Sunil (name changed) was 15 years old when he migrated from Kolkata to Delhi in search of a job. This was in March 2005. After many attempts, he landed a job – as a part-time masseur in a massage parlour. His clients were all women. Besides massage techniques, the parlour owner and other masseurs taught him how to entertain his clients and provide them sexual pleasure. Sunil began his career as a gigolo, and soon picked up skills that made him quite popular and in demand among the parlour’s clientele.
Born in a middle class family, Sunil hadn’t expected to become a gigolo. He says he took up the work because the earnings were far better than what he’d been earning from a job in a small company. He hadn’t studied beyond secondary school and felt that he didn’t have many other prospects. But the motivation to continue as a gigolo changed after some time. He opens up a bit more and says, “I began enjoying my work. I became addicted to having sex with different women, and it felt amazing when I received compliments for my skills along with the money!”
Sunil used to think that he was among very few men in sex work. Around a year or two later, he came to know of an NGO in Kolkata that worked with male sex workers along with female and transgender sex workers, mainly on their health and welfare concerns. This prompted him to return to Kolkata and secretly continue with his work as a gigolo. The NGO guided him on safer sex practices, maintaining hygiene, and even provided tips on entertaining his clients. Since mid-2008, popular shopping areas in Central and South Kolkata became his cruising grounds to find clients.
“Till before the lockdown, I was earning more or less Rs.15,000 a month as a gigolo. This wasn’t too bad,” shares Sunil. He has been working with a security agency as well. But the coronavirus pandemic and lockdown have changed everything. Sunil got married three years ago and has a two-year-old son, which has meant greater need for financial security. To add to the difficult situation, his wife and other family members have no idea about his work as a gigolo. All this has left him feeling stressed and uncertain about the future.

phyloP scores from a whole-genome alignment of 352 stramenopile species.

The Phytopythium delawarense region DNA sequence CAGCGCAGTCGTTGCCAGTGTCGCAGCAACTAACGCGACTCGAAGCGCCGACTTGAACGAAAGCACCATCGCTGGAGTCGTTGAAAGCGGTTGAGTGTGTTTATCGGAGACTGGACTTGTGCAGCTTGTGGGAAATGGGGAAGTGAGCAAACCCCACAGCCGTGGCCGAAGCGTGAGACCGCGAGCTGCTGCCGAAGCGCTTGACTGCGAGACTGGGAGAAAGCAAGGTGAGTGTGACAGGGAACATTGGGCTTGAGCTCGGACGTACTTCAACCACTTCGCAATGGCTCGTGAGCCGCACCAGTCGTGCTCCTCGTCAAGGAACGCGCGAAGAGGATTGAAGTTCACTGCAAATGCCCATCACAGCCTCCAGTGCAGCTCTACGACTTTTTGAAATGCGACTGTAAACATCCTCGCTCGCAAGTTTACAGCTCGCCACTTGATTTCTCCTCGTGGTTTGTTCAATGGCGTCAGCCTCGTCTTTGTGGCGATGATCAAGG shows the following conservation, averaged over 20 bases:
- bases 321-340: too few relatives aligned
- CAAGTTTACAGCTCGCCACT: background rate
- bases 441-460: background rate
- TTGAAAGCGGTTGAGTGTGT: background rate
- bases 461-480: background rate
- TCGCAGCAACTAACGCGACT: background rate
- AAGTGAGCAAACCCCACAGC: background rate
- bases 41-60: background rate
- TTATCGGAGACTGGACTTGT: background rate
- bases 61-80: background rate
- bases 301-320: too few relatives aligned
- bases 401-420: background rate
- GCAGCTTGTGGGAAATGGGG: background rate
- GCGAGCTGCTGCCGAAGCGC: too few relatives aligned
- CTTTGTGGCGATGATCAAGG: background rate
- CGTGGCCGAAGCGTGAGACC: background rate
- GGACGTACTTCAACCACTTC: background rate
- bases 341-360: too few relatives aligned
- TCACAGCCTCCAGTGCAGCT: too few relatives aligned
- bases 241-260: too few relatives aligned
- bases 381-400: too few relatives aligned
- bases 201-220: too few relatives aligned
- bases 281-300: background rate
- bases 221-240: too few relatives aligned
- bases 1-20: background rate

Sunil’s friends who are in the same profession as him have been urging him to take a chance and go out for work. Some of his clients too have been calling him. But his wife and son won’t let him go for work, even if they’re unaware what his work is about.
He raises some pertinent points: “In such a situation, who would think about providing relief to gigolos? Certainly not government authorities! And I don’t want to go to any organization for mental support because of my professional identity.”
Sunil feels that sex work of any kind is stigmatized by society and law, and male sex work is no exception. He agrees that as a man he has certain social advantages, but the stigma against male sex work is so strong that he has to hide his identity as a gigolo. “Female sex workers and LGBT people face far more discrimination and violence than gigolos. But while the concerns of female sex workers and LGBT people have got some attention through laws and court verdicts, gigolos in India have so far received no attention,” say Sunil.
He knows of more than 500 gigolos in Kolkata and few are open about their profession. Sunil argues that since men are generally believed to enjoy having multiple sexual partners, there’s no sympathy for gigolos. They too are victims of non-payment, blackmail and other forms of violence by their clients. But they don’t expect their complaints to be taken seriously by anyone.
Sunil signs off with a word of advice for fellow gigolos. “Many young men are entering this profession. But they seem to be interested only in making a fast buck. What they need to realize is that this work may well be their only option. So they should practice safer sex, learn to respect their clients and take good care of their needs.”
The author of this article, a participant in Varta Trust’s citizen journalism programme (inset above), carried out a situational assessment of the survival and sustenance priorities of West Bengal’s queer communities during and after the coronavirus lockdown. The story narrated in this article is based on a semi-structured interview conducted over phone as part of the situational assessment. The interview was conducted in early May this year, and some of the information was updated in September – Editor.
Read also article On Sex Work – Questions, Answers, More Questions by Pompi Banerjee published in July 2017 issue of Varta – Editor.
Graphic credit: Anupam Hazra (artwork created with pen ink and highlighter marker pens on art paper).